Sunday, May 8, 2011

to the quiet

“O holy solitude, happy beyond measure,
who may tell your praises!
O life, sweetness, rest, shelter,
path of retreat.”

~ Paul Giustiniani, monk of Monte Carona.

Penobscot Bay, Maine, has long had a personal connotation as a place of solace and wonder. An opportunity to reside astride these shores presented itself, and I am gratefully here. In this part of the state, I am somewhat north of spring’s progress. The only green trees are the pines, and the tourists are yet to arrive. It is quiet throughout, and the aromatic woods and vast waters are beautifully lonely. Knowing how vital the solitary silence would be, ironically I cashed in my earned sick time at work. I am here to be consoled and strengthened, and it seems to be happening in that order. During hard winter months of multitasking, I thought of Penobscot Bay’s expanse.

With the small cabin along the sands, the Atlantic is ever before me. This panorama is such that I am often distracted from my writing. Even better than that, distracted from my self. The cabin thankfully has a canopied porch, allowing me to write and read through all sorts of weather. Rain ticks on the covering. Wind-blown waves embrace the land, and buoys chime the elements’ changes.

There is a strong sense of being away, yet also very much at home. Portland and Casco Bay are only a few hours’ drive south of here, and the scenery is but a wilder, vaster, much less built-up rendition of my usual environment. Even the city of Belfast, always my favorite Maine town after Portland, is very familiar- yet distinctly different from my workaday. Belfast, like Portland, is a working seaport of tiered brick buildings and streets of Victorian houses. But unlike Portland, it is still quieter and more intimate. An old hospitable perch; I had stopped in Belfast for a day, shortly after September 11, 2001, to collect my thoughts along the waterfront.

This entire stretch of coastline has long illustrated a continuing history of Divine consolation for me. This is the region between Rockland and Mount Desert Island. Belfast compacts small city streets with a wide-open waterfront. Even Main Street’s incline tilts into the municipal boat landing.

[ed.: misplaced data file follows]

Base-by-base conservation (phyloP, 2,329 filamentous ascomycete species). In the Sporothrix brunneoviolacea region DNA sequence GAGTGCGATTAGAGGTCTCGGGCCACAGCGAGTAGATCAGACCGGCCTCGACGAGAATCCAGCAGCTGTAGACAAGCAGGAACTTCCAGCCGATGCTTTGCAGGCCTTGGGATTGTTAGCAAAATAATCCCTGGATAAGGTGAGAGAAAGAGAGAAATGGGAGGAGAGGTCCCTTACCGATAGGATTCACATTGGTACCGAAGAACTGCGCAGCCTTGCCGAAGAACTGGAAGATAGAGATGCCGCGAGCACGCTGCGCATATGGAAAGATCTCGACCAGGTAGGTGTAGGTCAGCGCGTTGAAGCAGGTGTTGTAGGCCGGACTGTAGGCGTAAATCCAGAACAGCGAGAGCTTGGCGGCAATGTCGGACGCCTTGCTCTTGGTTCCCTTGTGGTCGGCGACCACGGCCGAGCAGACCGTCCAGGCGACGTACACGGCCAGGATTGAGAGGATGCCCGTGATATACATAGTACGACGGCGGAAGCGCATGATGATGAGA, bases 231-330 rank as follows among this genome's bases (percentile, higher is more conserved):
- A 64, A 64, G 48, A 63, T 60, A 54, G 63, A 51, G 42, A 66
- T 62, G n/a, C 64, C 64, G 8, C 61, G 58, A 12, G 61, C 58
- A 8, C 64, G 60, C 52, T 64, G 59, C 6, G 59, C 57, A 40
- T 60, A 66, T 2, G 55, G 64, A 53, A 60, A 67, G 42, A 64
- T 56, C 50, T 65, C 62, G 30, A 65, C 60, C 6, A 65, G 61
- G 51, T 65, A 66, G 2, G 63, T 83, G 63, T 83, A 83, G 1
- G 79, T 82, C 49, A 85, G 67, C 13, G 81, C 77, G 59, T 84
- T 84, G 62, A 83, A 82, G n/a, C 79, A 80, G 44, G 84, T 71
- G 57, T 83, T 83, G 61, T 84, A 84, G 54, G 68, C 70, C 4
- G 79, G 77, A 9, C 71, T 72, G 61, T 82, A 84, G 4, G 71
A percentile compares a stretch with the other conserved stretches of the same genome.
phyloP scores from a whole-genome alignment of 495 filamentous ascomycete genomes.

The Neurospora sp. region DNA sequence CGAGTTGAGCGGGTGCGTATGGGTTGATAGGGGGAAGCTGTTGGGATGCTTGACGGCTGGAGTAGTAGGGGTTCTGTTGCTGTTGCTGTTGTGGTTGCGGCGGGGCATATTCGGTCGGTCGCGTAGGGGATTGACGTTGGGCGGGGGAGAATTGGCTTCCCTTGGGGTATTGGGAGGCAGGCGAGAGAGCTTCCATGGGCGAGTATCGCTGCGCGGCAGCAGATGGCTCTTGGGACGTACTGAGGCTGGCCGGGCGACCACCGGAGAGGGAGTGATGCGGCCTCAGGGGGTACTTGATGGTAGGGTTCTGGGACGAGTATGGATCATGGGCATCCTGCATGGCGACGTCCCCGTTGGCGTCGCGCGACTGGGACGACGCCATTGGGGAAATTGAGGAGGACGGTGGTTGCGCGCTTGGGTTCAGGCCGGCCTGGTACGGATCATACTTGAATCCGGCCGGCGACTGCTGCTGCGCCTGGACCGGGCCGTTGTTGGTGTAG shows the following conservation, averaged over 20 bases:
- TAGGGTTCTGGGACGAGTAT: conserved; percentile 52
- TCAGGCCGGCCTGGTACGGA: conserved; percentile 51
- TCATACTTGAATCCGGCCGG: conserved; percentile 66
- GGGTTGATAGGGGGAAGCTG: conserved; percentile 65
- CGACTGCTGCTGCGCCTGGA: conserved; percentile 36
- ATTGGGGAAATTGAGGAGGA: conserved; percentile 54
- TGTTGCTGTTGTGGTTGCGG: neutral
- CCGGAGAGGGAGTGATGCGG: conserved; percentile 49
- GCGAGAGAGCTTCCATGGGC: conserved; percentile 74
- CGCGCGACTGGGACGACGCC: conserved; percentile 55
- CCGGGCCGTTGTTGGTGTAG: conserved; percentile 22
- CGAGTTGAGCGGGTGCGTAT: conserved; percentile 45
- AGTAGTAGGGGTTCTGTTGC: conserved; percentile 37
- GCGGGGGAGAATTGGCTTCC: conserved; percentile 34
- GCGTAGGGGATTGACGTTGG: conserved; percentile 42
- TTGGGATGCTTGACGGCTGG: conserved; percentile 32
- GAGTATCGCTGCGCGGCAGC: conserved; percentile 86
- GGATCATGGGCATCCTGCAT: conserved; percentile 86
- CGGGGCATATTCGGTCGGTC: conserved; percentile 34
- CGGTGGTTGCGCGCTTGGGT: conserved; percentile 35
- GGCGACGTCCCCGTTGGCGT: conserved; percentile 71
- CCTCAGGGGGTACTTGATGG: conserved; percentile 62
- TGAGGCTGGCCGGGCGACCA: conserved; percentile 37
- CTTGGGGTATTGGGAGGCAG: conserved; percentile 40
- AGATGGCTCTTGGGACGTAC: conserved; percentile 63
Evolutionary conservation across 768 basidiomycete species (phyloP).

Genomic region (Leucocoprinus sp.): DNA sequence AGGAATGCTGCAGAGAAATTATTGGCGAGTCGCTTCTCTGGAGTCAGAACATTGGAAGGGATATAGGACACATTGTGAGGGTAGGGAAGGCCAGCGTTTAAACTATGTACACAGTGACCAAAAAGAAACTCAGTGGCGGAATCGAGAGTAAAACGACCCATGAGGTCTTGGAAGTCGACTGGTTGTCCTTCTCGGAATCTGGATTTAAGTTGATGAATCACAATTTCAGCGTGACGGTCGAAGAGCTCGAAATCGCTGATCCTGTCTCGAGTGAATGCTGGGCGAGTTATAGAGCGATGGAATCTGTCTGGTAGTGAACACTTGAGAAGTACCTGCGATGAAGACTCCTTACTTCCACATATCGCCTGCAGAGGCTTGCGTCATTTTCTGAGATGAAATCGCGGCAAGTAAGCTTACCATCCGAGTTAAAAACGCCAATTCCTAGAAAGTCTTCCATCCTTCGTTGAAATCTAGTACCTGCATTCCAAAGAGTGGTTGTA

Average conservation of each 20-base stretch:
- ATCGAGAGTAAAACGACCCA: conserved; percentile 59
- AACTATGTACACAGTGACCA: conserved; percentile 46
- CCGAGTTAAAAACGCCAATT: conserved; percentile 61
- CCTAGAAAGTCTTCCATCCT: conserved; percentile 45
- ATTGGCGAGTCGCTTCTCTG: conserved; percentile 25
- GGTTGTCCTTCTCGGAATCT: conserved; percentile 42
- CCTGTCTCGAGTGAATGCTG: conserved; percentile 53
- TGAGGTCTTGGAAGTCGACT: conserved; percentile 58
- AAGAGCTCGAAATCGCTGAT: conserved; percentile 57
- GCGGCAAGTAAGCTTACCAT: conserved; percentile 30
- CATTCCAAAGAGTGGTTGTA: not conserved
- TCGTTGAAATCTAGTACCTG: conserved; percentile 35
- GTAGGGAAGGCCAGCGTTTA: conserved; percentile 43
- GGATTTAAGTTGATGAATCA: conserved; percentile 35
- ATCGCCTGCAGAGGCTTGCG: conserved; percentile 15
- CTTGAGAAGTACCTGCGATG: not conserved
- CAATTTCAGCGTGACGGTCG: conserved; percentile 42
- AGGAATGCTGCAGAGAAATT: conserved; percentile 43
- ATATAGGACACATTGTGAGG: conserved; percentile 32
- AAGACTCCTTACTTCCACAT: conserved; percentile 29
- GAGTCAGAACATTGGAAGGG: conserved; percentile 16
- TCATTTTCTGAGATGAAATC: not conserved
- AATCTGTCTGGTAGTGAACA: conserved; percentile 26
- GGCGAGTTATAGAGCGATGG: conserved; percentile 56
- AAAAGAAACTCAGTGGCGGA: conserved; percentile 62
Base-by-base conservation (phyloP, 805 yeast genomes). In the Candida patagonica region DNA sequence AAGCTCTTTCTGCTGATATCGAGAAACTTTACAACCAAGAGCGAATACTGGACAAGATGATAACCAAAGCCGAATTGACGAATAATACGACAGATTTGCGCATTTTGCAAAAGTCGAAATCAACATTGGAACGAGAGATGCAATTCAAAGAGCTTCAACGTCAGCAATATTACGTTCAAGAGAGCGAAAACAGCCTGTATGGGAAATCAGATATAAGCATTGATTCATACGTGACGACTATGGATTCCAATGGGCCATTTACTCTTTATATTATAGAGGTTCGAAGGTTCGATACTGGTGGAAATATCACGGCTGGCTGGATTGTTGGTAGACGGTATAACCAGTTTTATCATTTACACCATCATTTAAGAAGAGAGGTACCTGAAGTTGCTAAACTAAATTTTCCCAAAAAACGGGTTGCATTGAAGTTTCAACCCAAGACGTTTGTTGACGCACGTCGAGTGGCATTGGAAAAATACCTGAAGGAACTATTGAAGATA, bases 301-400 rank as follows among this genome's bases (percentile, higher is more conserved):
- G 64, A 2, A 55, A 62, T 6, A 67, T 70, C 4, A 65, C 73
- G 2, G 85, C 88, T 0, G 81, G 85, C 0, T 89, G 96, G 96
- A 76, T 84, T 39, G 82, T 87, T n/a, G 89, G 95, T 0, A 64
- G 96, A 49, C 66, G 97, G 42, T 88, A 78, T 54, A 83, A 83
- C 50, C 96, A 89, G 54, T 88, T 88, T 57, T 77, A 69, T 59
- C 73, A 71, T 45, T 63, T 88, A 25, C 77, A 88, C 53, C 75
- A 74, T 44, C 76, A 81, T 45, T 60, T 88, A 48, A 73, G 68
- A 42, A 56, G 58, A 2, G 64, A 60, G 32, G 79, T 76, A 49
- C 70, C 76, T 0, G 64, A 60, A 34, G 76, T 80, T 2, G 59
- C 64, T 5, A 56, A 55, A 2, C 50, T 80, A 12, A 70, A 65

As with all such sojourns, I hope to bring the peace of this travel back with me to the world of fulltime work so boldly interrupted. Practicing a balance between intensities required to meet work demands and calmness derived from retreats amounts to an exercise of conscience. Remembrance occupies many manifestations in life. Of course I want to bring this week back with me to inspire the future- both the rainsoaked and sundrenched alike. And of course all that awaits me will threaten to drown this out, if time itself doesn’t. Yet I have the written and photographic record to remind and to build upon. I am as grateful for the moment’s preservation as I am for the present itself. At the ocean’s edge, all is near.


Tom Furrier said...

What a beautiful place to spend a quiet, peaceful week. Belfast looks like a pictuesque postcard. Welcome back to the noisey, stressful, crowded world.

Anonymous said...

What a wonderful place. I just read the letter you wrote me while at the cabin. Makes me want to find someplace similar over here on the West coast.

Lorraine said...


Strikethru said...

I too enjoyed your letter about this retreat, and relate to much in it. I was just on vacation in a place shy of the start of tourist season, and agree this is restorative in a way high season vacations can't be. I hope the peace this retreat afforded stayed with you when you returned to work.